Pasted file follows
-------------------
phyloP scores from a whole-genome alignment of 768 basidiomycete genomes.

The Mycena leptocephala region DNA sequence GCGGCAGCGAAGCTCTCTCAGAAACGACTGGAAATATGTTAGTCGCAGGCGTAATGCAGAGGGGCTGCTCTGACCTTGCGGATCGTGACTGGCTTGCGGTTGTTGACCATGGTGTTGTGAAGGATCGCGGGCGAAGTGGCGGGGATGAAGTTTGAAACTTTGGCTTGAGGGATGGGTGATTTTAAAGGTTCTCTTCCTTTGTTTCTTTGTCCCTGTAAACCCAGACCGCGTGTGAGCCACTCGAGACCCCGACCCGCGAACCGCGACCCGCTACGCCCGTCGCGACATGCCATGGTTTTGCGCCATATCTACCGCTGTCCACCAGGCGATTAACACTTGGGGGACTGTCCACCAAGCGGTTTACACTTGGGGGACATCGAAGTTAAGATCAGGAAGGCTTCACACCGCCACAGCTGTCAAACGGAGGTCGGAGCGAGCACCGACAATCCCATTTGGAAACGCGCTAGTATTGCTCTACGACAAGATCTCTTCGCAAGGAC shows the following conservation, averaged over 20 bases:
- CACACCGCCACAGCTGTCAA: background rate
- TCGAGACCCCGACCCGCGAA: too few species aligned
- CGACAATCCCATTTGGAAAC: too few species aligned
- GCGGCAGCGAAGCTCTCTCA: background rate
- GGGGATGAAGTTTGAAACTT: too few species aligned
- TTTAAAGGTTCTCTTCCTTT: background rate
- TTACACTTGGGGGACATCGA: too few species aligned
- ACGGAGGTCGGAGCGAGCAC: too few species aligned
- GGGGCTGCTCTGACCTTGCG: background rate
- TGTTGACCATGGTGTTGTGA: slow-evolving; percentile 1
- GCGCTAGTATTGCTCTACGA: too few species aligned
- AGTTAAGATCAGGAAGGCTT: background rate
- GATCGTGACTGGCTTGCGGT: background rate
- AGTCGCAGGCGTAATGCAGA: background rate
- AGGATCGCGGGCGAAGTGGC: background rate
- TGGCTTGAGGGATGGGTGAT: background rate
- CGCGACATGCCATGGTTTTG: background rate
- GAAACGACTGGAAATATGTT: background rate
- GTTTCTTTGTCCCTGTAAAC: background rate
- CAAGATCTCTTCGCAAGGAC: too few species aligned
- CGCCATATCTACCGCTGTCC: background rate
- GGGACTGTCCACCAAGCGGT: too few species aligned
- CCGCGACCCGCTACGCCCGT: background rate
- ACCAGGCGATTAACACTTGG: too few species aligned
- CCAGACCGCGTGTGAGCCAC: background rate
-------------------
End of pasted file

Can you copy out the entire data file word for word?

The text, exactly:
phyloP scores from a whole-genome alignment of 768 basidiomycete genomes.

The Mycena leptocephala region DNA sequence GCGGCAGCGAAGCTCTCTCAGAAACGACTGGAAATATGTTAGTCGCAGGCGTAATGCAGAGGGGCTGCTCTGACCTTGCGGATCGTGACTGGCTTGCGGTTGTTGACCATGGTGTTGTGAAGGATCGCGGGCGAAGTGGCGGGGATGAAGTTTGAAACTTTGGCTTGAGGGATGGGTGATTTTAAAGGTTCTCTTCCTTTGTTTCTTTGTCCCTGTAAACCCAGACCGCGTGTGAGCCACTCGAGACCCCGACCCGCGAACCGCGACCCGCTACGCCCGTCGCGACATGCCATGGTTTTGCGCCATATCTACCGCTGTCCACCAGGCGATTAACACTTGGGGGACTGTCCACCAAGCGGTTTACACTTGGGGGACATCGAAGTTAAGATCAGGAAGGCTTCACACCGCCACAGCTGTCAAACGGAGGTCGGAGCGAGCACCGACAATCCCATTTGGAAACGCGCTAGTATTGCTCTACGACAAGATCTCTTCGCAAGGAC shows the following conservation, averaged over 20 bases:
- CACACCGCCACAGCTGTCAA: background rate
- TCGAGACCCCGACCCGCGAA: too few species aligned
- CGACAATCCCATTTGGAAAC: too few species aligned
- GCGGCAGCGAAGCTCTCTCA: background rate
- GGGGATGAAGTTTGAAACTT: too few species aligned
- TTTAAAGGTTCTCTTCCTTT: background rate
- TTACACTTGGGGGACATCGA: too few species aligned
- ACGGAGGTCGGAGCGAGCAC: too few species aligned
- GGGGCTGCTCTGACCTTGCG: background rate
- TGTTGACCATGGTGTTGTGA: slow-evolving; percentile 1
- GCGCTAGTATTGCTCTACGA: too few species aligned
- AGTTAAGATCAGGAAGGCTT: background rate
- GATCGTGACTGGCTTGCGGT: background rate
- AGTCGCAGGCGTAATGCAGA: background rate
- AGGATCGCGGGCGAAGTGGC: background rate
- TGGCTTGAGGGATGGGTGAT: background rate
- CGCGACATGCCATGGTTTTG: background rate
- GAAACGACTGGAAATATGTT: background rate
- GTTTCTTTGTCCCTGTAAAC: background rate
- CAAGATCTCTTCGCAAGGAC: too few species aligned
- CGCCATATCTACCGCTGTCC: background rate
- GGGACTGTCCACCAAGCGGT: too few species aligned
- CCGCGACCCGCTACGCCCGT: background rate
- ACCAGGCGATTAACACTTGG: too few species aligned
- CCAGACCGCGTGTGAGCCAC: background rate